In general, we say that the output depends on the input.

Output variable = Dependent Variable

Input Variable = Independent Variable

If the relation is a function, then we say that the output is a function of the input.

This video looks at relations and functions.

It includes six examples of determining whether a relation is a function, using the vertical line test and by looking for repeated x values.

Learn about relations

Examples:

1. Express the relation {(2,3),(4,7),(6,8)} as a table, as graph, and as a mapping diagram.

2. Give the domain and range of the relation.

Learn to solve real life problems that deal with relations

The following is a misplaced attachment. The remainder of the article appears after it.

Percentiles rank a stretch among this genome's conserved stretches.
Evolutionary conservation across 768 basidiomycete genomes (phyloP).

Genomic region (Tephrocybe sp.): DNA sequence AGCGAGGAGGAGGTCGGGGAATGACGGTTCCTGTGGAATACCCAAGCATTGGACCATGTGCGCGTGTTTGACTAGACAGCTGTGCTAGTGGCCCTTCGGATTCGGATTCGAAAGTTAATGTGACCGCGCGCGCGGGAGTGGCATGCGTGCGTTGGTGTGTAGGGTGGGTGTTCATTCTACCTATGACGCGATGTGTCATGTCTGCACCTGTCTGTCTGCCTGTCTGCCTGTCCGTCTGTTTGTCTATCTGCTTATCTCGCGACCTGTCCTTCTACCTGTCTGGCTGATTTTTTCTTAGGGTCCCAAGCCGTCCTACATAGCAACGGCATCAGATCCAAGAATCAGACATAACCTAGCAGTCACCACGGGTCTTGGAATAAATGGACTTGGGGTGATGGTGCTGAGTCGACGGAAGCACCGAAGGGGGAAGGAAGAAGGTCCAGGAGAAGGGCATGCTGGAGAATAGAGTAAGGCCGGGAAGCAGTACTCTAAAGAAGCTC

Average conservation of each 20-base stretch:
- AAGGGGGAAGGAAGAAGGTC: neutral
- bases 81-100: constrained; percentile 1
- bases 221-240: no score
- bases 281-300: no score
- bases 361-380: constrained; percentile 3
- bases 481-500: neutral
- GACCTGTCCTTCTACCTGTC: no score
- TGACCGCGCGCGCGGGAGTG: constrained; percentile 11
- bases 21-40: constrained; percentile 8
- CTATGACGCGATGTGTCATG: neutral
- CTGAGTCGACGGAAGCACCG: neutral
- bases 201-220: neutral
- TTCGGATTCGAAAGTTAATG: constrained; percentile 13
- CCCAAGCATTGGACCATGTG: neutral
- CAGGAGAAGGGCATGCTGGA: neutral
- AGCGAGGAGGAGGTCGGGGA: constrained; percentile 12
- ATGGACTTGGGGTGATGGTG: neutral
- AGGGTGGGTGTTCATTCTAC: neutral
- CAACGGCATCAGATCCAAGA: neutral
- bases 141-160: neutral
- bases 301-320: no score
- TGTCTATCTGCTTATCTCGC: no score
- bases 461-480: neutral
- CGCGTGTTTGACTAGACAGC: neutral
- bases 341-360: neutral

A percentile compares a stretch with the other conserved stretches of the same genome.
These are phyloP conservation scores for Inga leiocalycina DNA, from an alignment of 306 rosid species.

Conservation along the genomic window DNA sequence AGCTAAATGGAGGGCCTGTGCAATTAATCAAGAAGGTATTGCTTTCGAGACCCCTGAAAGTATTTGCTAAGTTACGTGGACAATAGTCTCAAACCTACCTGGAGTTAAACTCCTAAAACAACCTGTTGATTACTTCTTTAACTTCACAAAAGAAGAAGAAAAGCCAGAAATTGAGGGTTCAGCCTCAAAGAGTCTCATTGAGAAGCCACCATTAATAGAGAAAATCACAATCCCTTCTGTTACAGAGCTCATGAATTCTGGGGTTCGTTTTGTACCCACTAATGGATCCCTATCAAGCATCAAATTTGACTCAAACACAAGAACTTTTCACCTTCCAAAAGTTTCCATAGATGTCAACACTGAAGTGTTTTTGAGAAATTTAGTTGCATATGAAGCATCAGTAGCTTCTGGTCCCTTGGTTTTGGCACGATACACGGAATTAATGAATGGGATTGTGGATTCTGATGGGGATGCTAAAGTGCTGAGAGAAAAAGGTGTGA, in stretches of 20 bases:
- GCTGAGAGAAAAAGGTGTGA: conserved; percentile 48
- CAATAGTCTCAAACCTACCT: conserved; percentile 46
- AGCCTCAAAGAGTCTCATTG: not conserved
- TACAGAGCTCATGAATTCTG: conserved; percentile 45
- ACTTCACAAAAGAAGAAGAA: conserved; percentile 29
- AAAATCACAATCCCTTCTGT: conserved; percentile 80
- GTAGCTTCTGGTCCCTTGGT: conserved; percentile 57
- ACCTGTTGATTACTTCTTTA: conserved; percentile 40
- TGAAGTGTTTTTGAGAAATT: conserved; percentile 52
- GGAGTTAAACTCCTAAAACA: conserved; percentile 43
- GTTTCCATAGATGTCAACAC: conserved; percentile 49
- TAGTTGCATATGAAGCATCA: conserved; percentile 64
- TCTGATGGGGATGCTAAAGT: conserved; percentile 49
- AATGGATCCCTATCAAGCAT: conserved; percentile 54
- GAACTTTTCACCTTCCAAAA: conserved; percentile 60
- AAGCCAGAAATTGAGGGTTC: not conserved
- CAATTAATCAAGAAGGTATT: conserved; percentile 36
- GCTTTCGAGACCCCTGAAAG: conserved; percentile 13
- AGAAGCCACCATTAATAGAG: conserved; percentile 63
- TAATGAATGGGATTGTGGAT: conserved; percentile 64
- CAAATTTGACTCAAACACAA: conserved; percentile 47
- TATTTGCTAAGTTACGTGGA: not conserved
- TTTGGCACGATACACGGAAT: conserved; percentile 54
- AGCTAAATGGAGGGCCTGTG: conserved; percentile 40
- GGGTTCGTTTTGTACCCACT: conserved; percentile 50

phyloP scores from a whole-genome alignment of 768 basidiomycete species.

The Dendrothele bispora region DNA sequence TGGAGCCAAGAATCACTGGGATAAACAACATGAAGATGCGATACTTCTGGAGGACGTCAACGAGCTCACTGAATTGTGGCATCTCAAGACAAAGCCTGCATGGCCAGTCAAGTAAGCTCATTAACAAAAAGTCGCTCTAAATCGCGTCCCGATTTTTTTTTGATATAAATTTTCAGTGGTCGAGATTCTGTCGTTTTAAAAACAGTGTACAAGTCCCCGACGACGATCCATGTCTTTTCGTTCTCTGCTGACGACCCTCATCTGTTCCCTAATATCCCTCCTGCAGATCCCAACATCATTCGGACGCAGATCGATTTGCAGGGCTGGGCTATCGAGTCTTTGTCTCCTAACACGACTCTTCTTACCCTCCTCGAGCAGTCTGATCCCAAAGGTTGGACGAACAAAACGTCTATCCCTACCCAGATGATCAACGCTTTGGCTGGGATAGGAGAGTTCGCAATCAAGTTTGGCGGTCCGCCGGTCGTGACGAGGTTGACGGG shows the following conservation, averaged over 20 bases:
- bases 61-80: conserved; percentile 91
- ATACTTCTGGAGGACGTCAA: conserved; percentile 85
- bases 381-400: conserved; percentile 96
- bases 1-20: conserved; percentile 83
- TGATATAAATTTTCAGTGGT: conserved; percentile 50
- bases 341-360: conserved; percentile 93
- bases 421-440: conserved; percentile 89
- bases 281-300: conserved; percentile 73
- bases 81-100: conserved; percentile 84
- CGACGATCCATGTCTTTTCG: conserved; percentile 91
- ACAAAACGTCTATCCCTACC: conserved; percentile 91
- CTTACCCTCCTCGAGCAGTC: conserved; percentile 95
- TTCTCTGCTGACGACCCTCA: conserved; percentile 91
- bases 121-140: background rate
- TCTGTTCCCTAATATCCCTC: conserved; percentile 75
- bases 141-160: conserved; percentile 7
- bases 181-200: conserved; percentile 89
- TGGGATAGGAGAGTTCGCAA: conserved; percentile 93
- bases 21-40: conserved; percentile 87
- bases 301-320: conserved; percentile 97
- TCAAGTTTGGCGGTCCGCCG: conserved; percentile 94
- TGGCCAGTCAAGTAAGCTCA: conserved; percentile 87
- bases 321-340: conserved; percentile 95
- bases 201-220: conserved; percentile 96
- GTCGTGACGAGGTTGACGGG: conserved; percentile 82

Examples:

An electrician charges a base fee of $70 plus $50 for each hour of work. Create a table that shows the amount the electrician charges for 1,2,3, and 4 hours of work. Let x represent the number of hours and y represent the amount charged for x hours. Is this relation a function?

Learn about functions

Examples:

Give the domain and range of the relation. Tell whether the relation is a function.

1. {(3,-2),(5,-1),(4,0),(3,1)}

Learn how do we write functions as rule

Identify the independent and dependent variables. Write a rule in function notation for the situation.

a. A math tutor charges $35 per hour.

b. A fitness center charges a $100 initiation fee plus $40 per month.

c. Stephen buys lettuce that costs $1.69/lb.